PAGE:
Attacks on farmers and farmworkers in the Free State are out of control, with more than 50 having occurred in the province this year alone. This echoes the crime stats released this month, which confirmed that murders have increased across all communities throughout the country. Surely it is time to reintroduce specialised rural safety units within SAPS.
This province is a time bomb, and we’re going to have to bring change very soon.
I know some people in South Africa are still holding out hope that this change will come from within the ANC. I understand how hard it must be for people who have grown up in the shadow of the party their entire life to accept the party’s demise and look elsewhere for solutions. These people cling to the hope that clearing out a few bad apples – the Zumas and the Gigabas and the Magashules – will set us back on course again.
I’m afraid that’s not going to happen. Because even if the party could find it within itself to get rid of these people, it would change neither the culture of the organisation nor its outcomes. Because no matter who you place at the head, the web of patronage and the culture of corruption has become so pervasive it infects everything they do.
While we’re all busy pouring over Minister Gigaba’s mini budget speech this week, I went and had a look at the mini budget speeches of the previous few years. And two things stand out as quite remarkable. One is that all three consecutive speeches were delivered by three different Finance Ministers. And the other is that if you cover up the names and dates, the same key message gets repeated year after year: “We did worse than we expected”.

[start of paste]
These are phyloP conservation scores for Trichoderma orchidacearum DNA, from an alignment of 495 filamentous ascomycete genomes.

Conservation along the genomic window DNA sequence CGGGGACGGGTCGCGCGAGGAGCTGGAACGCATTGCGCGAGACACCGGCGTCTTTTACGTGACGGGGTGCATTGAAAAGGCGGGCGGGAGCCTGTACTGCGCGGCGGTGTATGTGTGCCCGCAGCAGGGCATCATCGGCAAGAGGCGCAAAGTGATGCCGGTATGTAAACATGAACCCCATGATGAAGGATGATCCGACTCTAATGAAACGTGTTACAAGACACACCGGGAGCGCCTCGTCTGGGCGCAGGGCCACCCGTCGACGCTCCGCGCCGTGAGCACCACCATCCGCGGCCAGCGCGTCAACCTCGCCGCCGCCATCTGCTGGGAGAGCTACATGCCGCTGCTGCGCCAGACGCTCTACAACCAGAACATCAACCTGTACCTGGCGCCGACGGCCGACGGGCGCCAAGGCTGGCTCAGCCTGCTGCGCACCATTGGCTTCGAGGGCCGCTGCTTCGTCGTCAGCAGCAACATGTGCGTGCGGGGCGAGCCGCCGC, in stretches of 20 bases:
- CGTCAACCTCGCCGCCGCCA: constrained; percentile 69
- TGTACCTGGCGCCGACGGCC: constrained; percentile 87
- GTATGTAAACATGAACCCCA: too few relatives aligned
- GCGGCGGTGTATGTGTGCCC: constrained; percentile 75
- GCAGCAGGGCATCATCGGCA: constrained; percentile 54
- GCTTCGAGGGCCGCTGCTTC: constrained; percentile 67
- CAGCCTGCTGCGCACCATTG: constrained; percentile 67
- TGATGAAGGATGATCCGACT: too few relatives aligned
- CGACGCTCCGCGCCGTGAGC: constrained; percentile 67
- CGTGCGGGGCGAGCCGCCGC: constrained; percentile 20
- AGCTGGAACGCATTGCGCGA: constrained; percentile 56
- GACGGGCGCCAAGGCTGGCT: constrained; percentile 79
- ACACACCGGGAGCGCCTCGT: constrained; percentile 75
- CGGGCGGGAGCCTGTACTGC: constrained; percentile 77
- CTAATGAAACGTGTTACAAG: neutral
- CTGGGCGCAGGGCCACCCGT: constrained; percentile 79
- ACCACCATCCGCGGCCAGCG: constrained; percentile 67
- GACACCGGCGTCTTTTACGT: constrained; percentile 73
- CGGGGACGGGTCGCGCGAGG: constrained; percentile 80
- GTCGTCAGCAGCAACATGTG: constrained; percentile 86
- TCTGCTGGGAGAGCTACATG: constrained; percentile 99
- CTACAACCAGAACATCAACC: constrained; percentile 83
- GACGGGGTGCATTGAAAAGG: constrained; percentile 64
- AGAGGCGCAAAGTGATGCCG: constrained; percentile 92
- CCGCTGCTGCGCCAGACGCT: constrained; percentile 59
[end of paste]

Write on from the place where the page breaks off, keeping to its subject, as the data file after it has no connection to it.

In October 2015, Minister Nhlanhla Nene lamented that “growth is considerably lower in our economy than we projected”.
In October 2016, Minister Pravin Gordhan informed us that he’d had to again revise growth expectation for our economy “somewhat lower than the February estimates”.
And on Wednesday, Minister Gigaba told us that we’ve missed our tax collection target by R50 billion “due to lower than expected economic growth this year”.
The problem is not the personnel. The problem is the organisation. And that is why they are doomed.
My fellow Democrats,
Instead of gloating over the demise of our opponents, I want to use this as a very serious warning for our own party. Because everything that has befallen the ANC, could easily happen to us too.
The ANC’s woes come down to a “perfect storm” of issues – three major obstacles which, together, have had a calamitous effect on their party. The first is that they allowed corrupt and self-serving individuals to rise to the top of the party – Jacob Zuma, followed by the likes of Minister Gigaba.
The second is that they lost their ideological way and now find themselves adrift. No one knows if they’re nationalising or selling off assets. Should they bail out SAA or cut it loose? Will they go ahead with the nuclear build or abandon it? They have no direction.
And the third is that they allowed the organisation to die by letting a culture of patronage and crony politics dominate. This is now at such an advanced stage that it cannot be undone without completely rebuilding the party.